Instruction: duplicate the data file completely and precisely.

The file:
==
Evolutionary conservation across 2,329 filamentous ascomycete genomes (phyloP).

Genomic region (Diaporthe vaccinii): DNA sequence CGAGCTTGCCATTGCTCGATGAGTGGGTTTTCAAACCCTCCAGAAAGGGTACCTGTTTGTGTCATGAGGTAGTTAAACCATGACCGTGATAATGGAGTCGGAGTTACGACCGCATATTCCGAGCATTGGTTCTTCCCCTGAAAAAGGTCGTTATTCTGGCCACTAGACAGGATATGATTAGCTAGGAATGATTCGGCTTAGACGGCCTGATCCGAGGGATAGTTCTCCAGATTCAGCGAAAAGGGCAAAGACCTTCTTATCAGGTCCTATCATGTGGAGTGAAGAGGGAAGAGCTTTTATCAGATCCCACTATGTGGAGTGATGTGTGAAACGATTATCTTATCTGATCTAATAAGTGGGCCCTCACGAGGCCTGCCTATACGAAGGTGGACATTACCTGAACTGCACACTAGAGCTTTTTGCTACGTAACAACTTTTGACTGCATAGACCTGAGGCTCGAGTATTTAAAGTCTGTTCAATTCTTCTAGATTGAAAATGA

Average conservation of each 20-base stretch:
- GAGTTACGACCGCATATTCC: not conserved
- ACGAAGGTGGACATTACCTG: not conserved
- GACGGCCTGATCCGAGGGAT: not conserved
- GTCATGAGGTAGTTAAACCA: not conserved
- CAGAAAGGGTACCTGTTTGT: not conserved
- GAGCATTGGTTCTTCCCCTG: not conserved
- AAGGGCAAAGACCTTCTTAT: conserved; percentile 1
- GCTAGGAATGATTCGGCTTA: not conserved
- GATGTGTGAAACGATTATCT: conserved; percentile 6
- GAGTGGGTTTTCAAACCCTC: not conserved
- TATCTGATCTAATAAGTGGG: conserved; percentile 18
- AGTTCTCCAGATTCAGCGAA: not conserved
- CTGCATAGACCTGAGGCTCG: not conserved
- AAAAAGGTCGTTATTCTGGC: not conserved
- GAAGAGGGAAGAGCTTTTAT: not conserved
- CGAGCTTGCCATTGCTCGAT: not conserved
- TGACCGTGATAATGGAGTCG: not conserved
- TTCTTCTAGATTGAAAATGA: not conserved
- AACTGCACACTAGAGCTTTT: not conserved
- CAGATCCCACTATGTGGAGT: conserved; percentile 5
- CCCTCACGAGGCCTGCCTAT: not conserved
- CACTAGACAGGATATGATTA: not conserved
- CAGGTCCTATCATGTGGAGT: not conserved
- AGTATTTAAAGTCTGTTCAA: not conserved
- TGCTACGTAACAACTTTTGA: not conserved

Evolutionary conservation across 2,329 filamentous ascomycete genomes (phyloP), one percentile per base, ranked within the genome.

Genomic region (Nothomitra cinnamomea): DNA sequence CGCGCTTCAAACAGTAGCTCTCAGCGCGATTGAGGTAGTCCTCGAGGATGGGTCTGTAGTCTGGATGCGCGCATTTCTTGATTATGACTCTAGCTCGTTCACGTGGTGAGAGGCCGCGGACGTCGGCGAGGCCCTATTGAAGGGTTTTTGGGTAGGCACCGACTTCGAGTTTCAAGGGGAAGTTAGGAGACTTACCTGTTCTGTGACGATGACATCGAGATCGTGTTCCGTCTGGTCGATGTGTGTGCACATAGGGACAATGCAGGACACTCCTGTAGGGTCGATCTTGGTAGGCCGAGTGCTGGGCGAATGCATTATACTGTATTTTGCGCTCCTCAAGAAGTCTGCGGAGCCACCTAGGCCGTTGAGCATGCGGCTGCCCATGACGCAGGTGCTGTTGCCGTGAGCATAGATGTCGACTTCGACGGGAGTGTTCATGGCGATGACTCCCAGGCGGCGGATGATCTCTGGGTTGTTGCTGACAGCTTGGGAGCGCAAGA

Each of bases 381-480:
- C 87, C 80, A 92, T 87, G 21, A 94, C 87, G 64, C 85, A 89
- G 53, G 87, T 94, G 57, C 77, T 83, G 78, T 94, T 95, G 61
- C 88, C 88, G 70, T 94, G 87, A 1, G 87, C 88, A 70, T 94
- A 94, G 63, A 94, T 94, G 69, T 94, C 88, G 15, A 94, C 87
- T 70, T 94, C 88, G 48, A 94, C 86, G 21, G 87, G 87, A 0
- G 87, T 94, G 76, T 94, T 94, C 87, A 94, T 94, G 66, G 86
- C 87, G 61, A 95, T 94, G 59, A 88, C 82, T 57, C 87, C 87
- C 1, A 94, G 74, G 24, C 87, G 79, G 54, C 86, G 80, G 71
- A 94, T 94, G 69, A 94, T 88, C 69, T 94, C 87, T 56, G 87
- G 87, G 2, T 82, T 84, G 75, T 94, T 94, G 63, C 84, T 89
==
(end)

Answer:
Evolutionary conservation across 2,329 filamentous ascomycete genomes (phyloP).

Genomic region (Diaporthe vaccinii): DNA sequence CGAGCTTGCCATTGCTCGATGAGTGGGTTTTCAAACCCTCCAGAAAGGGTACCTGTTTGTGTCATGAGGTAGTTAAACCATGACCGTGATAATGGAGTCGGAGTTACGACCGCATATTCCGAGCATTGGTTCTTCCCCTGAAAAAGGTCGTTATTCTGGCCACTAGACAGGATATGATTAGCTAGGAATGATTCGGCTTAGACGGCCTGATCCGAGGGATAGTTCTCCAGATTCAGCGAAAAGGGCAAAGACCTTCTTATCAGGTCCTATCATGTGGAGTGAAGAGGGAAGAGCTTTTATCAGATCCCACTATGTGGAGTGATGTGTGAAACGATTATCTTATCTGATCTAATAAGTGGGCCCTCACGAGGCCTGCCTATACGAAGGTGGACATTACCTGAACTGCACACTAGAGCTTTTTGCTACGTAACAACTTTTGACTGCATAGACCTGAGGCTCGAGTATTTAAAGTCTGTTCAATTCTTCTAGATTGAAAATGA

Average conservation of each 20-base stretch:
- GAGTTACGACCGCATATTCC: not conserved
- ACGAAGGTGGACATTACCTG: not conserved
- GACGGCCTGATCCGAGGGAT: not conserved
- GTCATGAGGTAGTTAAACCA: not conserved
- CAGAAAGGGTACCTGTTTGT: not conserved
- GAGCATTGGTTCTTCCCCTG: not conserved
- AAGGGCAAAGACCTTCTTAT: conserved; percentile 1
- GCTAGGAATGATTCGGCTTA: not conserved
- GATGTGTGAAACGATTATCT: conserved; percentile 6
- GAGTGGGTTTTCAAACCCTC: not conserved
- TATCTGATCTAATAAGTGGG: conserved; percentile 18
- AGTTCTCCAGATTCAGCGAA: not conserved
- CTGCATAGACCTGAGGCTCG: not conserved
- AAAAAGGTCGTTATTCTGGC: not conserved
- GAAGAGGGAAGAGCTTTTAT: not conserved
- CGAGCTTGCCATTGCTCGAT: not conserved
- TGACCGTGATAATGGAGTCG: not conserved
- TTCTTCTAGATTGAAAATGA: not conserved
- AACTGCACACTAGAGCTTTT: not conserved
- CAGATCCCACTATGTGGAGT: conserved; percentile 5
- CCCTCACGAGGCCTGCCTAT: not conserved
- CACTAGACAGGATATGATTA: not conserved
- CAGGTCCTATCATGTGGAGT: not conserved
- AGTATTTAAAGTCTGTTCAA: not conserved
- TGCTACGTAACAACTTTTGA: not conserved

Evolutionary conservation across 2,329 filamentous ascomycete genomes (phyloP), one percentile per base, ranked within the genome.

Genomic region (Nothomitra cinnamomea): DNA sequence CGCGCTTCAAACAGTAGCTCTCAGCGCGATTGAGGTAGTCCTCGAGGATGGGTCTGTAGTCTGGATGCGCGCATTTCTTGATTATGACTCTAGCTCGTTCACGTGGTGAGAGGCCGCGGACGTCGGCGAGGCCCTATTGAAGGGTTTTTGGGTAGGCACCGACTTCGAGTTTCAAGGGGAAGTTAGGAGACTTACCTGTTCTGTGACGATGACATCGAGATCGTGTTCCGTCTGGTCGATGTGTGTGCACATAGGGACAATGCAGGACACTCCTGTAGGGTCGATCTTGGTAGGCCGAGTGCTGGGCGAATGCATTATACTGTATTTTGCGCTCCTCAAGAAGTCTGCGGAGCCACCTAGGCCGTTGAGCATGCGGCTGCCCATGACGCAGGTGCTGTTGCCGTGAGCATAGATGTCGACTTCGACGGGAGTGTTCATGGCGATGACTCCCAGGCGGCGGATGATCTCTGGGTTGTTGCTGACAGCTTGGGAGCGCAAGA

Each of bases 381-480:
- C 87, C 80, A 92, T 87, G 21, A 94, C 87, G 64, C 85, A 89
- G 53, G 87, T 94, G 57, C 77, T 83, G 78, T 94, T 95, G 61
- C 88, C 88, G 70, T 94, G 87, A 1, G 87, C 88, A 70, T 94
- A 94, G 63, A 94, T 94, G 69, T 94, C 88, G 15, A 94, C 87
- T 70, T 94, C 88, G 48, A 94, C 86, G 21, G 87, G 87, A 0
- G 87, T 94, G 76, T 94, T 94, C 87, A 94, T 94, G 66, G 86
- C 87, G 61, A 95, T 94, G 59, A 88, C 82, T 57, C 87, C 87
- C 1, A 94, G 74, G 24, C 87, G 79, G 54, C 86, G 80, G 71
- A 94, T 94, G 69, A 94, T 88, C 69, T 94, C 87, T 56, G 87
- G 87, G 2, T 82, T 84, G 75, T 94, T 94, G 63, C 84, T 89